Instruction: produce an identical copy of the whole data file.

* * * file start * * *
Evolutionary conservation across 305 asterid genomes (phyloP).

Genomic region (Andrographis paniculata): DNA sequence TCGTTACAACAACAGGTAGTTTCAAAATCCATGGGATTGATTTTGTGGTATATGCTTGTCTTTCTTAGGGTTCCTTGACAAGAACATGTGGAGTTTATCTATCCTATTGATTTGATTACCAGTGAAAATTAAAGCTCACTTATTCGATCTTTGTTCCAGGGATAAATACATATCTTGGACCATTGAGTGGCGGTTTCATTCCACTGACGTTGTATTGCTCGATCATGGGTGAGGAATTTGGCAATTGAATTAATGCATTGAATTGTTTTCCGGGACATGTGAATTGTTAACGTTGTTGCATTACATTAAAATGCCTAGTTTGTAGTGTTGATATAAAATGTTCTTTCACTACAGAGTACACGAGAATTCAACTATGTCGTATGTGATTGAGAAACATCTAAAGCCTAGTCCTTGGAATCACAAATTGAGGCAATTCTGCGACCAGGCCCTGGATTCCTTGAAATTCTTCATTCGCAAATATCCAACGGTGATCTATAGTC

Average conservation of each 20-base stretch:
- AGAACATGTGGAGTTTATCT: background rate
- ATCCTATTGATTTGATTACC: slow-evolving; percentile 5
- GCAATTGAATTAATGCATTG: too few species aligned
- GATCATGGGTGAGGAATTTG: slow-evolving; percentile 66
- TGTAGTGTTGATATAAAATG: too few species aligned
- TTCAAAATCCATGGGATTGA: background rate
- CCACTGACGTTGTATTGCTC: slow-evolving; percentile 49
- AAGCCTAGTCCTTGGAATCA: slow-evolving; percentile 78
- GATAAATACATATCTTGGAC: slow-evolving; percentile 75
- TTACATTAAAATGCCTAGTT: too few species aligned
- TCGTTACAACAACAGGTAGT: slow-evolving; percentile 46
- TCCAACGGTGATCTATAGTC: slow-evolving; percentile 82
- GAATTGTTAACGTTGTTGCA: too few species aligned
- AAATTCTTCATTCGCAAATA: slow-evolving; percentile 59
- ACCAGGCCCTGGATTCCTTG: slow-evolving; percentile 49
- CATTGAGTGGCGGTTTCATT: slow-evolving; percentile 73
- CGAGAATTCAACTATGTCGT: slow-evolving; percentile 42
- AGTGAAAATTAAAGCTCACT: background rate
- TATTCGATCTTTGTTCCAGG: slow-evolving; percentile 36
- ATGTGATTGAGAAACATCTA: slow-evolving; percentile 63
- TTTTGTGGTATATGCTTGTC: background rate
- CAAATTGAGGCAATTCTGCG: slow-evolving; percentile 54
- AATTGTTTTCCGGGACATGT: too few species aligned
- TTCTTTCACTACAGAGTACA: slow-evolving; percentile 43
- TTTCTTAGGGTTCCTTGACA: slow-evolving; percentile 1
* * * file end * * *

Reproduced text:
Evolutionary conservation across 305 asterid genomes (phyloP).

Genomic region (Andrographis paniculata): DNA sequence TCGTTACAACAACAGGTAGTTTCAAAATCCATGGGATTGATTTTGTGGTATATGCTTGTCTTTCTTAGGGTTCCTTGACAAGAACATGTGGAGTTTATCTATCCTATTGATTTGATTACCAGTGAAAATTAAAGCTCACTTATTCGATCTTTGTTCCAGGGATAAATACATATCTTGGACCATTGAGTGGCGGTTTCATTCCACTGACGTTGTATTGCTCGATCATGGGTGAGGAATTTGGCAATTGAATTAATGCATTGAATTGTTTTCCGGGACATGTGAATTGTTAACGTTGTTGCATTACATTAAAATGCCTAGTTTGTAGTGTTGATATAAAATGTTCTTTCACTACAGAGTACACGAGAATTCAACTATGTCGTATGTGATTGAGAAACATCTAAAGCCTAGTCCTTGGAATCACAAATTGAGGCAATTCTGCGACCAGGCCCTGGATTCCTTGAAATTCTTCATTCGCAAATATCCAACGGTGATCTATAGTC

Average conservation of each 20-base stretch:
- AGAACATGTGGAGTTTATCT: background rate
- ATCCTATTGATTTGATTACC: slow-evolving; percentile 5
- GCAATTGAATTAATGCATTG: too few species aligned
- GATCATGGGTGAGGAATTTG: slow-evolving; percentile 66
- TGTAGTGTTGATATAAAATG: too few species aligned
- TTCAAAATCCATGGGATTGA: background rate
- CCACTGACGTTGTATTGCTC: slow-evolving; percentile 49
- AAGCCTAGTCCTTGGAATCA: slow-evolving; percentile 78
- GATAAATACATATCTTGGAC: slow-evolving; percentile 75
- TTACATTAAAATGCCTAGTT: too few species aligned
- TCGTTACAACAACAGGTAGT: slow-evolving; percentile 46
- TCCAACGGTGATCTATAGTC: slow-evolving; percentile 82
- GAATTGTTAACGTTGTTGCA: too few species aligned
- AAATTCTTCATTCGCAAATA: slow-evolving; percentile 59
- ACCAGGCCCTGGATTCCTTG: slow-evolving; percentile 49
- CATTGAGTGGCGGTTTCATT: slow-evolving; percentile 73
- CGAGAATTCAACTATGTCGT: slow-evolving; percentile 42
- AGTGAAAATTAAAGCTCACT: background rate
- TATTCGATCTTTGTTCCAGG: slow-evolving; percentile 36
- ATGTGATTGAGAAACATCTA: slow-evolving; percentile 63
- TTTTGTGGTATATGCTTGTC: background rate
- CAAATTGAGGCAATTCTGCG: slow-evolving; percentile 54
- AATTGTTTTCCGGGACATGT: too few species aligned
- TTCTTTCACTACAGAGTACA: slow-evolving; percentile 43
- TTTCTTAGGGTTCCTTGACA: slow-evolving; percentile 1